He’s right of course, but if we could just get the three sources to agree on one aspect of their calculations, the amount of patience required would be a lot less and we’d truly be left talking about nuance.  But as things stand now, well . . . let me show you.

The “RP” in WARP, of course, stands for Replacement Player (FanGraphs and Baseball-Reference drop the P) and, incredibly, this concept often gets ridiculed by some members of the mainstream press as being a contrived, impossible-to-comprehend theory, as pointless to attempt to grasp as a plume of smoke.  That astounds me because, like many employees, reporters confront the idea of low-cost replacement often in their own jobs.  When an editor tosses copy back at a scribe and mutters, “I can get an intern copywriter in the steno pool to write this crap.  Get me a source!” the writer is being challenged to justify his existence and perform at a level above replacement. (It’s possible my idea of newsroom banter never evolved beyond viewings of Lou Grant.)

The difference between baseball and other professions is that thanks to the dozens of players who change teams each year as either unsigned free agents, non-roster invitees, or waiver additions, it’s possible to actually quantify the performance of replacement players.  Evaluate a number of years of performance and you’ve got the baseline value of a replacement player.  Beyond some minor arguments on the fringes, there really shouldn’t be much debate about that population of players.  However, that’s not the case because the difference between the value of replacement players among the three sites in Sam’s article are so vast that it completely clouds the concept of comparative analysis.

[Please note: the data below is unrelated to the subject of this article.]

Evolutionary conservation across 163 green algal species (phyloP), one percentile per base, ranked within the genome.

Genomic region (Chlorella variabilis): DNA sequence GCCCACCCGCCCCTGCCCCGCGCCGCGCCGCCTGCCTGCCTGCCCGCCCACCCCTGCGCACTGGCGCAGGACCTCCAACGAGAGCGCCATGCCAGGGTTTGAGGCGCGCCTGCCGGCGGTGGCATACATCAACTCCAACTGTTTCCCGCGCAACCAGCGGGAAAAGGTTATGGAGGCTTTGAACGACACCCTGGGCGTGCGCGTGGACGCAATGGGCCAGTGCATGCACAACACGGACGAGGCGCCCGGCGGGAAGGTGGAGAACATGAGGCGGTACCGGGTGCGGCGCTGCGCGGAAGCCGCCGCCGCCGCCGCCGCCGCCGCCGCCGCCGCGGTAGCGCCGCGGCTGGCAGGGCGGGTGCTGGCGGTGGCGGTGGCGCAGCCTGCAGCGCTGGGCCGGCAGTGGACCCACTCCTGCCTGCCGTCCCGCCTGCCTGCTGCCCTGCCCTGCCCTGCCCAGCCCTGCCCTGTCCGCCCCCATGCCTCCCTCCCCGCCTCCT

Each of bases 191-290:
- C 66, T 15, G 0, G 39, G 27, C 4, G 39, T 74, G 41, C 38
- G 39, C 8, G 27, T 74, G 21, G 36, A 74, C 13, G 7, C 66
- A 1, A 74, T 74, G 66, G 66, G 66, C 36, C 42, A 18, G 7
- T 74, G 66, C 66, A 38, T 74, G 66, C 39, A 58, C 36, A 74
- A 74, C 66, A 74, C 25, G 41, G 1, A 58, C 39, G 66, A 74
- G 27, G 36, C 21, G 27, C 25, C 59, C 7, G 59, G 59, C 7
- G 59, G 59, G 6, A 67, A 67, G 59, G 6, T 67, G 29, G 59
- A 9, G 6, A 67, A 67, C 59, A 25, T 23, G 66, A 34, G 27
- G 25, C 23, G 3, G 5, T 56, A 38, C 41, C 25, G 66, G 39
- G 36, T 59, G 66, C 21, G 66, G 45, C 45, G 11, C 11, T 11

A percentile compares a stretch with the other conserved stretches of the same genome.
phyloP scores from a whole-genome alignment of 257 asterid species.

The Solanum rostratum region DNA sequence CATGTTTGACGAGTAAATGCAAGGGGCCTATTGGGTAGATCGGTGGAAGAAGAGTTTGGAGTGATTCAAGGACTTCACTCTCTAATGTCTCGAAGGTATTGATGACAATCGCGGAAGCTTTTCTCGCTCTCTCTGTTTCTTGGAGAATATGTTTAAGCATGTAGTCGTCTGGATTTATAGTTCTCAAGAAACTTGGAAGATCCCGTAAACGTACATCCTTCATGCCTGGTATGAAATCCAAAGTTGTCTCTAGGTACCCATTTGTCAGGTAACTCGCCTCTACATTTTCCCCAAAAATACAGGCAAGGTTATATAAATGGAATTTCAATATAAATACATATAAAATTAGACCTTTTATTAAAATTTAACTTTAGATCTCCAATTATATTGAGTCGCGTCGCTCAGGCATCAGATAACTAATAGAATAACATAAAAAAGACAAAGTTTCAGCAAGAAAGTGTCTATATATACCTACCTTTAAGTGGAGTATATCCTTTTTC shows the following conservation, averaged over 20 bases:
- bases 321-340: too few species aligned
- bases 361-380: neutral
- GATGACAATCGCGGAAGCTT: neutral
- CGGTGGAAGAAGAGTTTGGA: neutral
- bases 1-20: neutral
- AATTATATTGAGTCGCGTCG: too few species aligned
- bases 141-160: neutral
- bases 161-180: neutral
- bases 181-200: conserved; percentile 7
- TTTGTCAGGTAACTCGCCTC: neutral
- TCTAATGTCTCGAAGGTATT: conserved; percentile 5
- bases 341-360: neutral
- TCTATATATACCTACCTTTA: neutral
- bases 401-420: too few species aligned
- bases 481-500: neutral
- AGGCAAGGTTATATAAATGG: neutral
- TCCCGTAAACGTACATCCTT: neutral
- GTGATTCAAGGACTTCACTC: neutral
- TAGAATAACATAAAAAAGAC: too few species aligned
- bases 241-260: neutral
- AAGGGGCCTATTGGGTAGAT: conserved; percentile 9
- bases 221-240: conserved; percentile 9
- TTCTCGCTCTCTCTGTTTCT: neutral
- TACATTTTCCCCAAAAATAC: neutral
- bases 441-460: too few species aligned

To see this, one only needs to calculate the total WAR created by the population of MLB players in a single year.  Here are the total WARs for each site in 2012:

FanGraphs: 1,130 WAR, or an average of just under 38 wins per team.

Baseball-Reference: 874 WAR, or just over 29 wins per team.

Baseball Prospectus: 686 WARP, or just under 23 wins per team.

Those are huge differences in total WAR for exactly the same players with exactly the same statistics, etc.  This isn’t unique to 2012.  Total WAR in 2011 and 2010 were virtually identical to 2012 for each site.  (This will become important when we get back to Sam’s examples, which often took a multiple-year look at performance.)  Subtract the average wins per team from the average MLB wins of 81 and you get each site’s baseline for a team that fields nothing but replacement level players:

FanGraphs: 43 wins (.267 winning percentage)

Baseball-Reference: 52 wins (.320 winning percentage)

Baseball Prospectus: 58 wins (.359 winning percentage)